The Frontiersmen - Allan W. Eckert (1967)
Let's be real here a minute.  This isn't your Walt Disney coonskin cap sing-a-long story.  The Frontiersman is mostly true but reads like historical fiction at its finest.  Taking place in the Ohio, Kentucky, W.Va  areas...Eckert brings a detailed story about Kentucky frontiersman, Simon Kenton and the white man's expansion into the Shawnee territory.  Honestly, this was one of the bloodiest and barbaric novels I've ever read. And Eckert doesn't play.  Ain't nobody's hands clean in this one. My biggest surprise read of the year.






And once again,  "Every book is a new book if you haven't read it!"  Go get you one!.

"I'm Reading A Book"  -  Julian Smith


Good stuff!

Casey Chambers
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Sunday, November 18, 2018

SIRIUS...All The Way Home (a 20 minute jaunt)

(a 20-minute drive home)



"The Fever" - Southside Johnny and the Asbury Jukes / Live


Performing live is how you want to meet Southside Johnny and the Asbury Jukes.  And "The Fever" is instant fodder for the proof.   He released a studio version of this song on his debut album, "I Don't Want to Go Home" (1976)  but it was a 'live' version I heard driving home.  The original song, however, was an early Springsteen 7 inch.  I haven't heard Bruces' version, but Southside Johnny nails it just fine.


"Who Loves the Sun" - Velvet Underground / "Loaded" (1970)


This song will always be the wonderful little sugar gem that casually strolls its way into "Sweet Jane."  The song has an early Beatles delivery, but with the tiniest hint of a needle waiting its turn to tickle the skin.  "Who loves the sun? Not everyone." 


"Station to Station" - David Bowie / "Station to Station" (1976)


First, the sound of a passing train whipping past...or is it the sound of a mechanical assembly line making quota?  I think both. But whatever, it all crescendos into a proggy-funk kinda thing.  It's cold but very cool.  (see what I did there?). And it's deep into the song before “The Return of the Thin White Duke” makes his presence known.  It's not my favorite off the album, but what a way to lead it off!

"WILMA,  I'M HOME!"

Good stuff.

Casey Chambers
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Monday, November 12, 2018

TCCDM Pulls One Out..."Tarzana Kid"

"Tarzana Kid" - John Sebastian (1974)

John Sebastian was the cool hippie that, had I lived in the Woodstock days of yore, I would have most tried to emulate.  He was very cool.  Very relaxed.  As if wherever he was...was exactly where he needed to be.  The friend you'd want around if you were tripping south.  And I'd borrow his warm, effortless timbre, as well, now that I'm rollin'.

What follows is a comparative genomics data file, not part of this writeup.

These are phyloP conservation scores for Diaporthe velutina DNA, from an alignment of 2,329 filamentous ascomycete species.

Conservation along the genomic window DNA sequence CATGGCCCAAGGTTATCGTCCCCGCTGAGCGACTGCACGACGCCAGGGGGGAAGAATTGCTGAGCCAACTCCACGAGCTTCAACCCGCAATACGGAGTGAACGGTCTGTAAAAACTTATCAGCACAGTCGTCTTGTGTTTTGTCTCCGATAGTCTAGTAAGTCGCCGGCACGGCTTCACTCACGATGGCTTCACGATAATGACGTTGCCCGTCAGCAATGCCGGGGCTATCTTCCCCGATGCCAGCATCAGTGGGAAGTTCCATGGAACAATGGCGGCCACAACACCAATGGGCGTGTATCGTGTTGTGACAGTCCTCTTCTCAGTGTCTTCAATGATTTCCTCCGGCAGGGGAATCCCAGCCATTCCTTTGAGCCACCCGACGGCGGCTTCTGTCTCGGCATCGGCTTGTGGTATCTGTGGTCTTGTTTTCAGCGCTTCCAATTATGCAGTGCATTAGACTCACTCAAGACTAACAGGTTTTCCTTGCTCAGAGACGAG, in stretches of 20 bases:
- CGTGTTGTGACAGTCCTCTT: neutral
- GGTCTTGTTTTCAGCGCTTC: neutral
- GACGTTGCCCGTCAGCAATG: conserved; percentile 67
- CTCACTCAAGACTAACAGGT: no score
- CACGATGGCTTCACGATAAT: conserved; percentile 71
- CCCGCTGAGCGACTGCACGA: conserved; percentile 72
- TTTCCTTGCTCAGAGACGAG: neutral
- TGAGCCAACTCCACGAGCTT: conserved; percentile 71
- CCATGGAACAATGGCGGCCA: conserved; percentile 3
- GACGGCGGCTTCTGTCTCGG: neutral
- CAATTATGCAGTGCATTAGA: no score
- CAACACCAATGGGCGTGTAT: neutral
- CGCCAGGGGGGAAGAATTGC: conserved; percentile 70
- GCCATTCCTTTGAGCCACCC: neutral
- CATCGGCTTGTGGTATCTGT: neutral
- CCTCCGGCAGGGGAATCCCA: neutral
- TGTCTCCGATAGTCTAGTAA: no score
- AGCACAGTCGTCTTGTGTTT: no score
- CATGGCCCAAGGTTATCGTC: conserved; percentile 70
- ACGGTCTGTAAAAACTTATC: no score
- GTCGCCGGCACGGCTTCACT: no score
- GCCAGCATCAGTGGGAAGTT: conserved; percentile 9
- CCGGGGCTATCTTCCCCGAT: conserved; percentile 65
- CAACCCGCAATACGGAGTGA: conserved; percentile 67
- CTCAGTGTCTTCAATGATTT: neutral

"Tarzana Kid" (back)

Reprise label (promo)

"Stories We Could Tell" - John Sebastian / "Tarzana Kid" (1974)

Good stuff.

Casey Chambers
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Saturday, November 3, 2018

Interview -- Alison Arngrim (Actress, Author, Comedian)


“Who's going
to do the
cooking?”
~ Nellie Oleson ~




I grew up on “Little House On The Prairie.”  "Little House" was my safe place.  My calm against storms.  I've watched every episode multiple, multiple times.  And still, if I accidentally stumble upon the show when surfing the numbers, I'm quite content to just set my remote down and watch.  I loved all the characters from that show.  All of them.  Yeah, even the snotty and snooty Nellie Oleson.  She was wickedly mean and spoiled to the curd, and I loved her.  Oh, not right away.  Growing up, I despised her like everyone else.  "But just when I thought I was out, they pull me back in." (me doing Van Zandt doing Pacino, but whatever.)  Nellie Oleson, as played by Alison Arngrim was just a whole lot of fun to watch.

And think about this a minute.  While the other kids from the show were getting fan letters and gifts, Alison was actually receiving hate mail.  She was only fifteen years old for crying out loud!  Alison Arngrim was really, really good at her job.  And since I never tire from revisiting the many seasons of "Little House" with two nieces sharing a beanbag in front of the tv now, I find myself laughing and nodding in appreciation as they both groan and mildly curse at that mean Nellie Oleson.  It's the cycle of life.

And the connection betwixt the two isn't breaking any time soon.  Not only has Alison totally accepted and embraced those Nellie days, but she's turned them into a best-selling autobiography and a successful one-woman show.  And that kicks some major prairie ass.  Good for her!

Fans of “Little House” will no doubt recognize the familiar Nellie conundrum, “Who's...going...to do...the...cooking?”...(a phrase me and my extended family have long-since adopted and shout whenever opportunity knocks!).  And now, nearly 40 years removed from the show that has become TV chicken soup for so many of us, we're finding that the wonderful Alison Arngrim has been cooking everything up just fine.  Go get you some.